Cuss words such as “walanghiya”, “hayup”, “ulol”, “impakto”, “bastos”, and “kiri” were qualitatively allowed, meaning they must appear only in humorous stories and intended as words for teasing. The more serious stories required justification to use these words. The harsher words like the “F” and “S” words (Putang-ina, anak ng puta, etc.) were restricted and not allowed to be printed. These words were only found in the more fly-by-night publications such as the Bomba Komiks type which were sold clandestinely on the newsstands.

Komiks as collector's item

Inasmuch as Filipinos loved the komiks, they did not collect them and or store them for future reading or reference, unlike their Western counterparts. Of course there were a relative few who cared to store them in wooden bauls or deep drawers in their aparadors. These komiks may survive for years, but a tropical country like the Philippines may not really be a good place to hoard komiks in the long run. In a few years, humidity, tropical climate, floods, termites, and fires would destroy many of these komiks. The komiks may escape human apathy, but not the natural elements. Thus, a good number of these komiks have not survived into the present time and are now considered scarce.

Movie, Television and Radio adaptations

Many serial komiks were later adapted into other art forms like movies, radio plays, musicals, and theater plays.

As early as the 1950s, komiks had become a rich resource of movie outfits for their screenplays. Some of the early stories that were made into movies were Sawa sa Lumang Simboryo, which won the first FAMAS Best Picture Award in 1952, El Indio, Darna, Kenkoy, Bondying, Tres Ojos, Barbaro, and hundreds of others. Indeed, a movie that was previously serialized as komiks was sure to become a box office hit. The tradition of komiks into movies continued well into the 1960s, 70s, 80, and 90s. Up to the present, komiks serials are still a staple on the menu of movie producers, an example of which is the recent movie Zsazsa Zaturnnah from the comic book by Carlo Vergara.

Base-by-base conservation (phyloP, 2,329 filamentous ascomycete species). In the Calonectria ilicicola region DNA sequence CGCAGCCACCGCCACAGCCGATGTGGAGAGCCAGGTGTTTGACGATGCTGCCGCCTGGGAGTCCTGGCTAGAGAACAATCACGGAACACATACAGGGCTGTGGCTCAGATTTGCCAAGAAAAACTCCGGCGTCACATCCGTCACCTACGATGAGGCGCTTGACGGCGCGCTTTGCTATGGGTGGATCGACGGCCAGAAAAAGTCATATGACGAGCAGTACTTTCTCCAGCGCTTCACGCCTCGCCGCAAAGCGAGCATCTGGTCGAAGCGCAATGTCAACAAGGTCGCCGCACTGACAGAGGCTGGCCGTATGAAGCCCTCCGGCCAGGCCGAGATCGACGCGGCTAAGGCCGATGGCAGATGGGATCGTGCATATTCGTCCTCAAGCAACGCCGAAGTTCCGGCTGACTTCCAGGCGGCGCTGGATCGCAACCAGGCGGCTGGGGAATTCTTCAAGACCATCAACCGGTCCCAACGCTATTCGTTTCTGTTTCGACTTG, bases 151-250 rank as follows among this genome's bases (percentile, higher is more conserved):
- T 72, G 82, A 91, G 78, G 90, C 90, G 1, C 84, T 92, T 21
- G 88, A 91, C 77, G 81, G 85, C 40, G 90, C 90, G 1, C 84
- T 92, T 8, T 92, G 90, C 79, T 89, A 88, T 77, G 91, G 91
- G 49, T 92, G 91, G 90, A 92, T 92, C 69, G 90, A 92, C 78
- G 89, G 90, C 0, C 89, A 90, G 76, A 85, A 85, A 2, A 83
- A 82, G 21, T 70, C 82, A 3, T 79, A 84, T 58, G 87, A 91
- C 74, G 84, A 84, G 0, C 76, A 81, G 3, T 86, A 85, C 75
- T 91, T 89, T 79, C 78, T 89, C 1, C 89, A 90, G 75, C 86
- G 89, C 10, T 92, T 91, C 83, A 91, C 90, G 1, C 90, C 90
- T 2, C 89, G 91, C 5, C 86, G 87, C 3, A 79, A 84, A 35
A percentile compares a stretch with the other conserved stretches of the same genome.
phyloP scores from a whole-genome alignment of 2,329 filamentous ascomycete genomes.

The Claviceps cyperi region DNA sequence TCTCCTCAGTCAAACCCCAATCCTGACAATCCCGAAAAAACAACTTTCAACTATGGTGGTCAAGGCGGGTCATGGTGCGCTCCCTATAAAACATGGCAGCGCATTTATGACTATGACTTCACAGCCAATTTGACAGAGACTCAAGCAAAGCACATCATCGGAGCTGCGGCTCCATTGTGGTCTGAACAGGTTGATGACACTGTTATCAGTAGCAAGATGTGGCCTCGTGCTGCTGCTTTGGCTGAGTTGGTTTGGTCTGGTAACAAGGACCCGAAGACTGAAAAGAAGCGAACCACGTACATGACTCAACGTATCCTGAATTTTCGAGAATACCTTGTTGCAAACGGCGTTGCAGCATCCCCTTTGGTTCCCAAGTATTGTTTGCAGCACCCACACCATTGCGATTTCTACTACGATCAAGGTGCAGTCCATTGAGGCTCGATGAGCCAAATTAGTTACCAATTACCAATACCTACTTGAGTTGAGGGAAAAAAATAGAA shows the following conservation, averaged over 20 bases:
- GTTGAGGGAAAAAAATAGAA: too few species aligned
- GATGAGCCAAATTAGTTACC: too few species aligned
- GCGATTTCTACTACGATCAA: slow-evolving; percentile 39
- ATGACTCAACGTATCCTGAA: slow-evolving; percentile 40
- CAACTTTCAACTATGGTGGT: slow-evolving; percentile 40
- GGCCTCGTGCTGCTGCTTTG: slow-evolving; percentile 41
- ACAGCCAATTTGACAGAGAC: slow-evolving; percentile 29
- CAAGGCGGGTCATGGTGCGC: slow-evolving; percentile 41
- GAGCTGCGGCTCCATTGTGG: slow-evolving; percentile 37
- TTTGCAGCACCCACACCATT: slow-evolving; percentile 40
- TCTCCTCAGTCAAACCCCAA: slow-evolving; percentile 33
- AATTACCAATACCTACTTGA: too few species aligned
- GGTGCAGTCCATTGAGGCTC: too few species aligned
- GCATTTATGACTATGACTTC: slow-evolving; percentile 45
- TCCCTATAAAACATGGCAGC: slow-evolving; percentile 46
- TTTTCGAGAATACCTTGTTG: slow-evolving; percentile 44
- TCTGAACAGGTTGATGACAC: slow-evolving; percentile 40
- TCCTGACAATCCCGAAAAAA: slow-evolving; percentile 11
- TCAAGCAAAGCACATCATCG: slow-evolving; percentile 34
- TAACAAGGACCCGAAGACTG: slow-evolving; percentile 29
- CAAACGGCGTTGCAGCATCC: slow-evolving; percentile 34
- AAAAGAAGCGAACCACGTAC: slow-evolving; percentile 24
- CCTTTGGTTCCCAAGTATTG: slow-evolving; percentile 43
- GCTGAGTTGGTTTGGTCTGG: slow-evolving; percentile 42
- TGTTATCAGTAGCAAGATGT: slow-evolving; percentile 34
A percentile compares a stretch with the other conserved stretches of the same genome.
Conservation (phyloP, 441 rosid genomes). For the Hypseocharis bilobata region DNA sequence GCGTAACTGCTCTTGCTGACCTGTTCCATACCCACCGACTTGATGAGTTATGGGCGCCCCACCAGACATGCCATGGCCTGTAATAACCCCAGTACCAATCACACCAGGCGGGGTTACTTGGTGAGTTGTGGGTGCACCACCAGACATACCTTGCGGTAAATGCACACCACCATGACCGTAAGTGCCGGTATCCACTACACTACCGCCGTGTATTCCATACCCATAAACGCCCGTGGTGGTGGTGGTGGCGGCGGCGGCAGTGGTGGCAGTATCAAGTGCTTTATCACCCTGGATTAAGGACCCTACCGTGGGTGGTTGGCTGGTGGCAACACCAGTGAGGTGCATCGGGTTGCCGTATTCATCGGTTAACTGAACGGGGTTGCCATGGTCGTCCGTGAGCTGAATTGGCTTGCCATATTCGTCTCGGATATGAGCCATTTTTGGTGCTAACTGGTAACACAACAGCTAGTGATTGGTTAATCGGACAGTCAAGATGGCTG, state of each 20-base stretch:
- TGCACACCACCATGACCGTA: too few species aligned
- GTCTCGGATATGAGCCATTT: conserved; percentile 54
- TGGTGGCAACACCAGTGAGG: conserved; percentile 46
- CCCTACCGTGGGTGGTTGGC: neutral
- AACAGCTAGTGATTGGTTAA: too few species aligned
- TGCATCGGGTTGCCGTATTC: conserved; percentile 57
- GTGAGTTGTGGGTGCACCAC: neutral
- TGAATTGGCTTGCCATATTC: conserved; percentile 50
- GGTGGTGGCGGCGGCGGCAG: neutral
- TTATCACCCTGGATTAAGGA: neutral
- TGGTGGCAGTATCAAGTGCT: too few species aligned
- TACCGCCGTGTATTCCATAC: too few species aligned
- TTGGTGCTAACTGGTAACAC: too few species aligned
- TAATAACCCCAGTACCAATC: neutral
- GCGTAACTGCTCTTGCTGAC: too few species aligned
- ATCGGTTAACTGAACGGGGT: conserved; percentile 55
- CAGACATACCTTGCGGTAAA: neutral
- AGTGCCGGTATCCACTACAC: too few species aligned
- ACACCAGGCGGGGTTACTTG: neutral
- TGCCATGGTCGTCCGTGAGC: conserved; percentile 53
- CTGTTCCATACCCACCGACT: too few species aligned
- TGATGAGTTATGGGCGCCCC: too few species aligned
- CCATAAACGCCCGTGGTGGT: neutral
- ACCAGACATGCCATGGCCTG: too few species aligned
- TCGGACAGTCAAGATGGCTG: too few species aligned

More recently, ABS-CBN started a TV series entitled KOMIKS, featuring classic Pinoy komiks stories made into short teleseryes. GMA 7 countered by buying the television rights of such popular komiks characters as Darna and Captain Barbell and turning them into highly-rated prime-time television series.

Komiks was also a rich resource for radio plays. The radio, being a cheap appliance that most Filipinos could afford to buy -- unlike the more expensive television -- was once the basic source of home entertainment alongside with the komiks. Thus, from the 1950s up to well into the 80s komiks serials like Prinsipe Amante, Kurdapya, Batas ng Alipin and hundreds of others were staples of the radiowaves.

References

  • Arevalo, Cynthia et al. A History of Komiks in the Philippines. Manila: 1983
  • Matienzo, Ross. The Philippine Comics Review. Manila: 1980.

Additional Reading

  1. Tony Velasquez Biography of the Founding Father of the Philippine Komiks Industry
  2. Ace Publications, Inc. The Largest Publisher of Komiks in the Philippines.
  3. Graphic Arts Service, Inc. The successor of the Ace Publications.

See also

External links

Citation